Which Historical Figure are You?

Have you ever wondered which historical figure you are? Take our quiz and find out!

What is your favorite class?

  1. Religion
  2. Clothing design
  3. Electrical engineering
  4. Business
  5. Military science

What would you do if someone disrespected you?

  1. Turn the other cheek
  2. Tell them to eat cake
  3. Think: “I’ve been called a ‘tyrant’ and an ‘uninhibited egoist,’ so I guess it’s no big deal
  4. Tweet about it
  5. Repeatedly get revenge

What is your favorite book?

  1. The Bible
  2. How to be Parisian Wherever You Are by Anne Derest and Audrey Dewan
  3. Experiments and Observations on Electricity by Benjamin Franklin and Leonardo da Vinci: The Complete Works by Leonardo da Vinci
  4. Anything I tweet
  5. The Art of War by Sun Tzu

What do you like to do most?

  1. Following God’s will
  2. Partying
  3. Inventing things
  4. Taking charge
  5. Conquering my enemies

What is your favorite film/TV show?

  1. The Prince of Egypt
  2. Project Runway
  3. Anything but The Prestige
  4. Anything on Fox and Friends
  5. The Count of Monte Cristo

What is your relationship status?

  1. Single
  2. Married, but it’s not great
  3. Married, widowed, and remarried
  4. Married with children
  5. Widowed, and I’m not getting remarried

 

If you got mostly 1’s

Congratulations! You are Joan of Arc, fearless French leader in the Hundred Years’ War. Under her command, the nation successfully repulsed the English at Orleans. Eventually, she was captured and executed for heresy. Joan claimed that she was sent by God to help put Charles VII on the throne of France; her faith in God led her to do great things.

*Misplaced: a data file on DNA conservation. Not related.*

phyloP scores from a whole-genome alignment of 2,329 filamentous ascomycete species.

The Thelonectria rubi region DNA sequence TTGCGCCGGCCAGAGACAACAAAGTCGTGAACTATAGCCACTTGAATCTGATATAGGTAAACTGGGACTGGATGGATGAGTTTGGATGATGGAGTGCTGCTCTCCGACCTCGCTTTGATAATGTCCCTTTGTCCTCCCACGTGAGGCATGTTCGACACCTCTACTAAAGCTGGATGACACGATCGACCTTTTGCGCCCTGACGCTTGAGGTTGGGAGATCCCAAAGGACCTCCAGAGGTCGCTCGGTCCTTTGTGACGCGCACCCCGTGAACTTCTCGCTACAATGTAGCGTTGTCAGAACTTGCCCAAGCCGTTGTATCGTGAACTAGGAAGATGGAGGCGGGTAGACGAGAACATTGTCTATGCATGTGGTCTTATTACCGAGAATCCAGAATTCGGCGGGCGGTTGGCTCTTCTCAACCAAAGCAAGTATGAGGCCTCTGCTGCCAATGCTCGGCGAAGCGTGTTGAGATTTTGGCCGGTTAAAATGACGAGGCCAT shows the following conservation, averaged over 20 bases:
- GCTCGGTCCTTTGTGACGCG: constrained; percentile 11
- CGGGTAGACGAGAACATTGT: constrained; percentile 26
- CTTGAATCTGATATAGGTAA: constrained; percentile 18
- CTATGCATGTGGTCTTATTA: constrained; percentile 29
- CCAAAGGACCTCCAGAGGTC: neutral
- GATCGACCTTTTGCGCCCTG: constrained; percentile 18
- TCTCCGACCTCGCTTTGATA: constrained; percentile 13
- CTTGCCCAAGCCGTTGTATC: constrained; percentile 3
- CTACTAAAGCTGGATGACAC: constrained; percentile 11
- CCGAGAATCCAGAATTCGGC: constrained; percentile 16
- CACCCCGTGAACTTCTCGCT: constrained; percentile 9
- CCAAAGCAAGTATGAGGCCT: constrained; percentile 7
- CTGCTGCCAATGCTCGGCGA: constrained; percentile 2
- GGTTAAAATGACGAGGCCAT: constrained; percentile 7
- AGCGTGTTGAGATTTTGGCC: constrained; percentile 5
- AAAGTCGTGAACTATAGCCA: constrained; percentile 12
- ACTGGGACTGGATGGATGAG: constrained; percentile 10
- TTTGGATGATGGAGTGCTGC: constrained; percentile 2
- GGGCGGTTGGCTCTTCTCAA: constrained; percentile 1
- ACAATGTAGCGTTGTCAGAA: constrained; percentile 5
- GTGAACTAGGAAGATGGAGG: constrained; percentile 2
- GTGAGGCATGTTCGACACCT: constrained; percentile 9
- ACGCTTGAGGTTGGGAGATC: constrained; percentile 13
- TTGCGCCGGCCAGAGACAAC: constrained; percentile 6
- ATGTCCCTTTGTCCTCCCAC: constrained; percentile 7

joan

You are a deeply religious person who is not afraid to do what’s right, even when it seems impossible. People look up to you as someone who is strong and courageous. Don’t ever change!

Joan of Arc recently participated in the History Department’s Dead Queens Debate, where she debated current women’s issues. She also appeared on Between Two Ferns.

If you got mostly 2’s

Congratulations! You are Marie Antoinette, doomed queen during the French Revolution. Known for her extravagant clothing and love of parties, this monarch was eventually executed. However, her legacy as one of the most fashionable women of her time has lasted centuries.

marie a

You are a style-savvy individual who knows how to command a room and is the life of the party. People look to you for social approval and you are always on the guest list for the most posh events.

You can learn more about Marie Antoinette by taking HIST 294 The Age of the French Revolution and/or HIST 324 France.

If you got mostly 3’s

Congratulations! You are Thomas Edison, inventor of the “commercial electric light and power system,” the phonograph, and the microphone. The scientist owned 1,093 patents. Edison took advantage of the total solar eclipse of 1878 to test his new invention, the tasimeter, to detect changes of heat during the eclipse. He viewed the eclipse as his chance to prove that he was not only an inventor but a serious scientist as well.

edison

Like him, you are an extremely intelligent person who sees things differently than others and knows how innovate. People admire your ingenuity and rely on you to make their lives better.

If you got mostly 4’s

Congratulations, you are President Donald Trump! (He’s not a historical figure yet, but he will be.) You have a passion for leading and aren’t afraid to defend your beliefs. You fight for what you want and always bounce back from adversity. Furthermore, your Twitter skills are legendary.

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If you got mostly 5’s

Congratulations! You are Olga, princess of Kievan Rus. After her husband was murdered by a nearby tribe, she took revenge multiple times, eventually subjugating the people of that tribe. Later in her life, Olga converted to Christianity and, after her death, was canonized.

olga

You feel things deeply and are fiercely loyal to those you care about. When somebody hurts them, you are personally offended. Cunning and resilient, you are someone that everyone wants on their side.